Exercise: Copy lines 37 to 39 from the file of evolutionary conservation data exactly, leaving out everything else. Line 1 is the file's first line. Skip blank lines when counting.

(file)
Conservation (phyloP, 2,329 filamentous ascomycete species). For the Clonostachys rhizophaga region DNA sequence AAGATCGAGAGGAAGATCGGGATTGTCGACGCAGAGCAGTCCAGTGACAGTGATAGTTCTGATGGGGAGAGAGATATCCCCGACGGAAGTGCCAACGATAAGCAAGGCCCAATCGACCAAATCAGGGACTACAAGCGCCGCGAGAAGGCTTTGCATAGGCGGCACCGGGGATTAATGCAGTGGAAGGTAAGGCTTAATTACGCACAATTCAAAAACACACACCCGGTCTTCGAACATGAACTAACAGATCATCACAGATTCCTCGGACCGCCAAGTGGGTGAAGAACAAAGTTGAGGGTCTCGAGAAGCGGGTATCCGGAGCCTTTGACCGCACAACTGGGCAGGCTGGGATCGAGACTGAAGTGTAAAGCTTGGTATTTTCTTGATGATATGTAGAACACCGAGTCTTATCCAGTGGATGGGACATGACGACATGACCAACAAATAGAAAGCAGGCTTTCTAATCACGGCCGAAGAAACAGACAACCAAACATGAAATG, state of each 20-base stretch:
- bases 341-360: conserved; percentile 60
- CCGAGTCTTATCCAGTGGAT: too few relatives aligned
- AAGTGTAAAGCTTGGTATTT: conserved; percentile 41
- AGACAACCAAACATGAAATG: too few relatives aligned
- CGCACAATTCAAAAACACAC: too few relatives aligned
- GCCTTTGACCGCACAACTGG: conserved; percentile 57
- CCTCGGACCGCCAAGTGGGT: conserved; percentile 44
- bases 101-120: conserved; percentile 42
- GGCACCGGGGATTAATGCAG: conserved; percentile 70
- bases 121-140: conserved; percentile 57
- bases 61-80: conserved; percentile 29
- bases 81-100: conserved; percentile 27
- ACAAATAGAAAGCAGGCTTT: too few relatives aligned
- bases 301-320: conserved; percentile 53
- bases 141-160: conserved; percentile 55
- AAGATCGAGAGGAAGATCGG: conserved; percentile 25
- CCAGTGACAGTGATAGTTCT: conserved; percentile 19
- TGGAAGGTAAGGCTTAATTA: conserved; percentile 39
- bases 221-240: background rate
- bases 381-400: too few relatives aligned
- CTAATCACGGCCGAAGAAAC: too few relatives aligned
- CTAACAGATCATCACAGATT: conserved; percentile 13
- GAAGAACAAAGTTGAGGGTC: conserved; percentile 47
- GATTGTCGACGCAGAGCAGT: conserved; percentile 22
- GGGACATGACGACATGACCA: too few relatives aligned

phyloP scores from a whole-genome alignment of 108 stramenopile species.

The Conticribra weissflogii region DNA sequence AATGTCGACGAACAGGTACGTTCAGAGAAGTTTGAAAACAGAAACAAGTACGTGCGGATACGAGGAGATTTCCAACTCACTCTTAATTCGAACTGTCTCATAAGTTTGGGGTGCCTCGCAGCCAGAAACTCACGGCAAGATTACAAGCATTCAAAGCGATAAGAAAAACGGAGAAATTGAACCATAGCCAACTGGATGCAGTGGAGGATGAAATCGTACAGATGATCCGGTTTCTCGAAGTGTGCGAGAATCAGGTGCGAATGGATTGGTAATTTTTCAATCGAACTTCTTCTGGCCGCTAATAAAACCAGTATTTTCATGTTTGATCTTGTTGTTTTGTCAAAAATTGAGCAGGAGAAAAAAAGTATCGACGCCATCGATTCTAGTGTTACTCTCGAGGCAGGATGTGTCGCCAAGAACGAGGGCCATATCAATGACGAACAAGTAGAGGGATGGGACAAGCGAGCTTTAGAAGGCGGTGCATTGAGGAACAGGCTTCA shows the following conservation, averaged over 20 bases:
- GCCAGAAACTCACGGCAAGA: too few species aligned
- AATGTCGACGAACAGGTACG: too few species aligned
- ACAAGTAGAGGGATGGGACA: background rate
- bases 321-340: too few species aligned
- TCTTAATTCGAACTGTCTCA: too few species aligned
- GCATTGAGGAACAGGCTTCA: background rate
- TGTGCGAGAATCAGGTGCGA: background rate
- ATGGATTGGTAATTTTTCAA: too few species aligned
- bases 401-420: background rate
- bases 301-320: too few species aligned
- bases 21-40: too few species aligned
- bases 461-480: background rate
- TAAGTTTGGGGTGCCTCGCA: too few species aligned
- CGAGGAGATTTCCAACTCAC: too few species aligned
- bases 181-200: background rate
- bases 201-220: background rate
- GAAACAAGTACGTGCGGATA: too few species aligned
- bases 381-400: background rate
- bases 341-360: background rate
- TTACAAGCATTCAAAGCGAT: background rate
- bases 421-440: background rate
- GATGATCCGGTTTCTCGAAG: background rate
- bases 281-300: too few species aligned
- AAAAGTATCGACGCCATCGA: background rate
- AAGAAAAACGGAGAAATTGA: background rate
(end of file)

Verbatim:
- bases 401-420: background rate
- bases 301-320: too few species aligned
- bases 21-40: too few species aligned